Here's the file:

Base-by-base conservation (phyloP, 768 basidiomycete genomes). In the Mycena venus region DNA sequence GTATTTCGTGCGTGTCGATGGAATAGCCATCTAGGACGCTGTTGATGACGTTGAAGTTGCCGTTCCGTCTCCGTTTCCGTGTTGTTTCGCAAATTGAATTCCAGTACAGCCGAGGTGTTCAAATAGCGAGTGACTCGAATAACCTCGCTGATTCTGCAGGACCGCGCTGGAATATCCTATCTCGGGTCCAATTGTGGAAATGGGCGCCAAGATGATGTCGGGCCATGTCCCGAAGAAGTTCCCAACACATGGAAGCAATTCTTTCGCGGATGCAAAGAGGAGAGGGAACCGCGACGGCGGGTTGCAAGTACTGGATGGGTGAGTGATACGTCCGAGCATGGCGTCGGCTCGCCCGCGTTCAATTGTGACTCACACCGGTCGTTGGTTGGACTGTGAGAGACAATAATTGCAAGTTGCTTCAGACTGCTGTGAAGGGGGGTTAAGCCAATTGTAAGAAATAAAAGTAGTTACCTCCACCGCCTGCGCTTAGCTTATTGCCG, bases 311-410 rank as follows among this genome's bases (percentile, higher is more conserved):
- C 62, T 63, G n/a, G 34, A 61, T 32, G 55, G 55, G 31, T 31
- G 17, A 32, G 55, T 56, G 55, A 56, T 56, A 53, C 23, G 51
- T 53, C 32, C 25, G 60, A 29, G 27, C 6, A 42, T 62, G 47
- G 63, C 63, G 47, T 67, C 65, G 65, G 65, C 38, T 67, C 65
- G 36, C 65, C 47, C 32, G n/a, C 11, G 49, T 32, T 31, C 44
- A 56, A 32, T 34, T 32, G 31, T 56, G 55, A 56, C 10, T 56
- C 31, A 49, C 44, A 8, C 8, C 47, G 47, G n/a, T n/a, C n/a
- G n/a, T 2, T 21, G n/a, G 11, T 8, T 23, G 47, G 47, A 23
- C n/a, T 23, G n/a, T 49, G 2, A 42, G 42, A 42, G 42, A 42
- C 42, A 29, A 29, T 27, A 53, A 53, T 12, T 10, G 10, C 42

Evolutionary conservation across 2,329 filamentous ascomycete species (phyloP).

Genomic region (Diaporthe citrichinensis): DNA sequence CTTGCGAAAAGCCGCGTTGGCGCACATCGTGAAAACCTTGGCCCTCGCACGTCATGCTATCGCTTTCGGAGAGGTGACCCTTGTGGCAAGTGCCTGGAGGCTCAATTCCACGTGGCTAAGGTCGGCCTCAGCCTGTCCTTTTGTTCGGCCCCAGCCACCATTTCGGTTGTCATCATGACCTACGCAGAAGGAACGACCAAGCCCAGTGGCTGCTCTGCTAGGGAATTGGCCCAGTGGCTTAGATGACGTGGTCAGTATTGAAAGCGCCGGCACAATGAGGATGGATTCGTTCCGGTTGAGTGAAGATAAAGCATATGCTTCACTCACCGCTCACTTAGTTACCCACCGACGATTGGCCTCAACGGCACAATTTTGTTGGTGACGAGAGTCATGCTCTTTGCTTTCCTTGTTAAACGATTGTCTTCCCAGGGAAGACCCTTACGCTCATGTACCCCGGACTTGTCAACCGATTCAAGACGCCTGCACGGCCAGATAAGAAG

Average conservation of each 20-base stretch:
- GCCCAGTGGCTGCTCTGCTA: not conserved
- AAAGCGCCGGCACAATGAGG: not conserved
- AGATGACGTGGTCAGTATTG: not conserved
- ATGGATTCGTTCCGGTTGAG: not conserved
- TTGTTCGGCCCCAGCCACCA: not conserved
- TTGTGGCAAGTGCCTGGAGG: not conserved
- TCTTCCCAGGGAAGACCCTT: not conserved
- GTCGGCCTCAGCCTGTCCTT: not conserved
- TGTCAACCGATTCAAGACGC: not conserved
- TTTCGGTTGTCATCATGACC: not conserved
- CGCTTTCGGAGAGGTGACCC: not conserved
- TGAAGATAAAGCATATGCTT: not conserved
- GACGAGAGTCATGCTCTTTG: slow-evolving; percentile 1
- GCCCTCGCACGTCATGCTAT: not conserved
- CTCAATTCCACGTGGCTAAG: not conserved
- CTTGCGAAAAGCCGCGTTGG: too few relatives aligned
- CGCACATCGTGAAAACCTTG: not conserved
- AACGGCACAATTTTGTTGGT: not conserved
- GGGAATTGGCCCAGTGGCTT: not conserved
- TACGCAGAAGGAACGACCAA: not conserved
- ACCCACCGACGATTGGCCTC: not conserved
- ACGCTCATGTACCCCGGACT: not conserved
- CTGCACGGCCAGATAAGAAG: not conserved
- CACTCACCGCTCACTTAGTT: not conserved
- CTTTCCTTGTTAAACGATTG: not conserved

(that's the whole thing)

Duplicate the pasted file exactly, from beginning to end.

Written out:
Base-by-base conservation (phyloP, 768 basidiomycete genomes). In the Mycena venus region DNA sequence GTATTTCGTGCGTGTCGATGGAATAGCCATCTAGGACGCTGTTGATGACGTTGAAGTTGCCGTTCCGTCTCCGTTTCCGTGTTGTTTCGCAAATTGAATTCCAGTACAGCCGAGGTGTTCAAATAGCGAGTGACTCGAATAACCTCGCTGATTCTGCAGGACCGCGCTGGAATATCCTATCTCGGGTCCAATTGTGGAAATGGGCGCCAAGATGATGTCGGGCCATGTCCCGAAGAAGTTCCCAACACATGGAAGCAATTCTTTCGCGGATGCAAAGAGGAGAGGGAACCGCGACGGCGGGTTGCAAGTACTGGATGGGTGAGTGATACGTCCGAGCATGGCGTCGGCTCGCCCGCGTTCAATTGTGACTCACACCGGTCGTTGGTTGGACTGTGAGAGACAATAATTGCAAGTTGCTTCAGACTGCTGTGAAGGGGGGTTAAGCCAATTGTAAGAAATAAAAGTAGTTACCTCCACCGCCTGCGCTTAGCTTATTGCCG, bases 311-410 rank as follows among this genome's bases (percentile, higher is more conserved):
- C 62, T 63, G n/a, G 34, A 61, T 32, G 55, G 55, G 31, T 31
- G 17, A 32, G 55, T 56, G 55, A 56, T 56, A 53, C 23, G 51
- T 53, C 32, C 25, G 60, A 29, G 27, C 6, A 42, T 62, G 47
- G 63, C 63, G 47, T 67, C 65, G 65, G 65, C 38, T 67, C 65
- G 36, C 65, C 47, C 32, G n/a, C 11, G 49, T 32, T 31, C 44
- A 56, A 32, T 34, T 32, G 31, T 56, G 55, A 56, C 10, T 56
- C 31, A 49, C 44, A 8, C 8, C 47, G 47, G n/a, T n/a, C n/a
- G n/a, T 2, T 21, G n/a, G 11, T 8, T 23, G 47, G 47, A 23
- C n/a, T 23, G n/a, T 49, G 2, A 42, G 42, A 42, G 42, A 42
- C 42, A 29, A 29, T 27, A 53, A 53, T 12, T 10, G 10, C 42

Evolutionary conservation across 2,329 filamentous ascomycete species (phyloP).

Genomic region (Diaporthe citrichinensis): DNA sequence CTTGCGAAAAGCCGCGTTGGCGCACATCGTGAAAACCTTGGCCCTCGCACGTCATGCTATCGCTTTCGGAGAGGTGACCCTTGTGGCAAGTGCCTGGAGGCTCAATTCCACGTGGCTAAGGTCGGCCTCAGCCTGTCCTTTTGTTCGGCCCCAGCCACCATTTCGGTTGTCATCATGACCTACGCAGAAGGAACGACCAAGCCCAGTGGCTGCTCTGCTAGGGAATTGGCCCAGTGGCTTAGATGACGTGGTCAGTATTGAAAGCGCCGGCACAATGAGGATGGATTCGTTCCGGTTGAGTGAAGATAAAGCATATGCTTCACTCACCGCTCACTTAGTTACCCACCGACGATTGGCCTCAACGGCACAATTTTGTTGGTGACGAGAGTCATGCTCTTTGCTTTCCTTGTTAAACGATTGTCTTCCCAGGGAAGACCCTTACGCTCATGTACCCCGGACTTGTCAACCGATTCAAGACGCCTGCACGGCCAGATAAGAAG

Average conservation of each 20-base stretch:
- GCCCAGTGGCTGCTCTGCTA: not conserved
- AAAGCGCCGGCACAATGAGG: not conserved
- AGATGACGTGGTCAGTATTG: not conserved
- ATGGATTCGTTCCGGTTGAG: not conserved
- TTGTTCGGCCCCAGCCACCA: not conserved
- TTGTGGCAAGTGCCTGGAGG: not conserved
- TCTTCCCAGGGAAGACCCTT: not conserved
- GTCGGCCTCAGCCTGTCCTT: not conserved
- TGTCAACCGATTCAAGACGC: not conserved
- TTTCGGTTGTCATCATGACC: not conserved
- CGCTTTCGGAGAGGTGACCC: not conserved
- TGAAGATAAAGCATATGCTT: not conserved
- GACGAGAGTCATGCTCTTTG: slow-evolving; percentile 1
- GCCCTCGCACGTCATGCTAT: not conserved
- CTCAATTCCACGTGGCTAAG: not conserved
- CTTGCGAAAAGCCGCGTTGG: too few relatives aligned
- CGCACATCGTGAAAACCTTG: not conserved
- AACGGCACAATTTTGTTGGT: not conserved
- GGGAATTGGCCCAGTGGCTT: not conserved
- TACGCAGAAGGAACGACCAA: not conserved
- ACCCACCGACGATTGGCCTC: not conserved
- ACGCTCATGTACCCCGGACT: not conserved
- CTGCACGGCCAGATAAGAAG: not conserved
- CACTCACCGCTCACTTAGTT: not conserved
- CTTTCCTTGTTAAACGATTG: not conserved